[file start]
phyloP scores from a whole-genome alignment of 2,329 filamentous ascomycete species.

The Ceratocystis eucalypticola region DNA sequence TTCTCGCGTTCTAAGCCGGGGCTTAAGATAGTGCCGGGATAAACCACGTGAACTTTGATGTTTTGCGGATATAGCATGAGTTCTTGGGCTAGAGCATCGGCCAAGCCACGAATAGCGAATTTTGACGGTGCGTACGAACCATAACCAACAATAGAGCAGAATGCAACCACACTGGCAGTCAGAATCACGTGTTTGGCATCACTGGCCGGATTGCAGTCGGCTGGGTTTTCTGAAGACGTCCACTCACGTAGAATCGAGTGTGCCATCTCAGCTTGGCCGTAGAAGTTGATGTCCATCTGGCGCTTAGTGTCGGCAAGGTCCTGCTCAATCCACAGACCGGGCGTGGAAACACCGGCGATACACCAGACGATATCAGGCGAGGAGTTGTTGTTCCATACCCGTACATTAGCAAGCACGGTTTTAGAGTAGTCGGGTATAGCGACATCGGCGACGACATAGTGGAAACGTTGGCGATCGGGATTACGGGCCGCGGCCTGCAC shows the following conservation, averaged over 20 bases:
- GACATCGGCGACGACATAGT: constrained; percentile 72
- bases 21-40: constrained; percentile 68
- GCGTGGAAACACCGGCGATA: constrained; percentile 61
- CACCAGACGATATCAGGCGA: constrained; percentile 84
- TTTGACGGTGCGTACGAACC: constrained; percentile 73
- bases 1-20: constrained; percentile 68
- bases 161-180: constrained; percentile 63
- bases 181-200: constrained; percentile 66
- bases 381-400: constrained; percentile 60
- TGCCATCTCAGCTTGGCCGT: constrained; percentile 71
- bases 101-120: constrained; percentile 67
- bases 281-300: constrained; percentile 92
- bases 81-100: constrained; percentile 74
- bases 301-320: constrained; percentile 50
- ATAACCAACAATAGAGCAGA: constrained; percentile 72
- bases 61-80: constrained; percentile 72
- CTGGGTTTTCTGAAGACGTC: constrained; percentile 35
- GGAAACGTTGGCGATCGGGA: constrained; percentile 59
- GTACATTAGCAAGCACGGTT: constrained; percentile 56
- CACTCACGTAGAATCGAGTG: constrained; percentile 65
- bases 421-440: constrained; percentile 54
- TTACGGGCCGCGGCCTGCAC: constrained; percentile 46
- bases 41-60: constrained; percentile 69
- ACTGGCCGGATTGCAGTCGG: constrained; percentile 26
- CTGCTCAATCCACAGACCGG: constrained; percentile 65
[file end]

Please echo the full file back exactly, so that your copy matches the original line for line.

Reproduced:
phyloP scores from a whole-genome alignment of 2,329 filamentous ascomycete species.

The Ceratocystis eucalypticola region DNA sequence TTCTCGCGTTCTAAGCCGGGGCTTAAGATAGTGCCGGGATAAACCACGTGAACTTTGATGTTTTGCGGATATAGCATGAGTTCTTGGGCTAGAGCATCGGCCAAGCCACGAATAGCGAATTTTGACGGTGCGTACGAACCATAACCAACAATAGAGCAGAATGCAACCACACTGGCAGTCAGAATCACGTGTTTGGCATCACTGGCCGGATTGCAGTCGGCTGGGTTTTCTGAAGACGTCCACTCACGTAGAATCGAGTGTGCCATCTCAGCTTGGCCGTAGAAGTTGATGTCCATCTGGCGCTTAGTGTCGGCAAGGTCCTGCTCAATCCACAGACCGGGCGTGGAAACACCGGCGATACACCAGACGATATCAGGCGAGGAGTTGTTGTTCCATACCCGTACATTAGCAAGCACGGTTTTAGAGTAGTCGGGTATAGCGACATCGGCGACGACATAGTGGAAACGTTGGCGATCGGGATTACGGGCCGCGGCCTGCAC shows the following conservation, averaged over 20 bases:
- GACATCGGCGACGACATAGT: constrained; percentile 72
- bases 21-40: constrained; percentile 68
- GCGTGGAAACACCGGCGATA: constrained; percentile 61
- CACCAGACGATATCAGGCGA: constrained; percentile 84
- TTTGACGGTGCGTACGAACC: constrained; percentile 73
- bases 1-20: constrained; percentile 68
- bases 161-180: constrained; percentile 63
- bases 181-200: constrained; percentile 66
- bases 381-400: constrained; percentile 60
- TGCCATCTCAGCTTGGCCGT: constrained; percentile 71
- bases 101-120: constrained; percentile 67
- bases 281-300: constrained; percentile 92
- bases 81-100: constrained; percentile 74
- bases 301-320: constrained; percentile 50
- ATAACCAACAATAGAGCAGA: constrained; percentile 72
- bases 61-80: constrained; percentile 72
- CTGGGTTTTCTGAAGACGTC: constrained; percentile 35
- GGAAACGTTGGCGATCGGGA: constrained; percentile 59
- GTACATTAGCAAGCACGGTT: constrained; percentile 56
- CACTCACGTAGAATCGAGTG: constrained; percentile 65
- bases 421-440: constrained; percentile 54
- TTACGGGCCGCGGCCTGCAC: constrained; percentile 46
- bases 41-60: constrained; percentile 69
- ACTGGCCGGATTGCAGTCGG: constrained; percentile 26
- CTGCTCAATCCACAGACCGG: constrained; percentile 65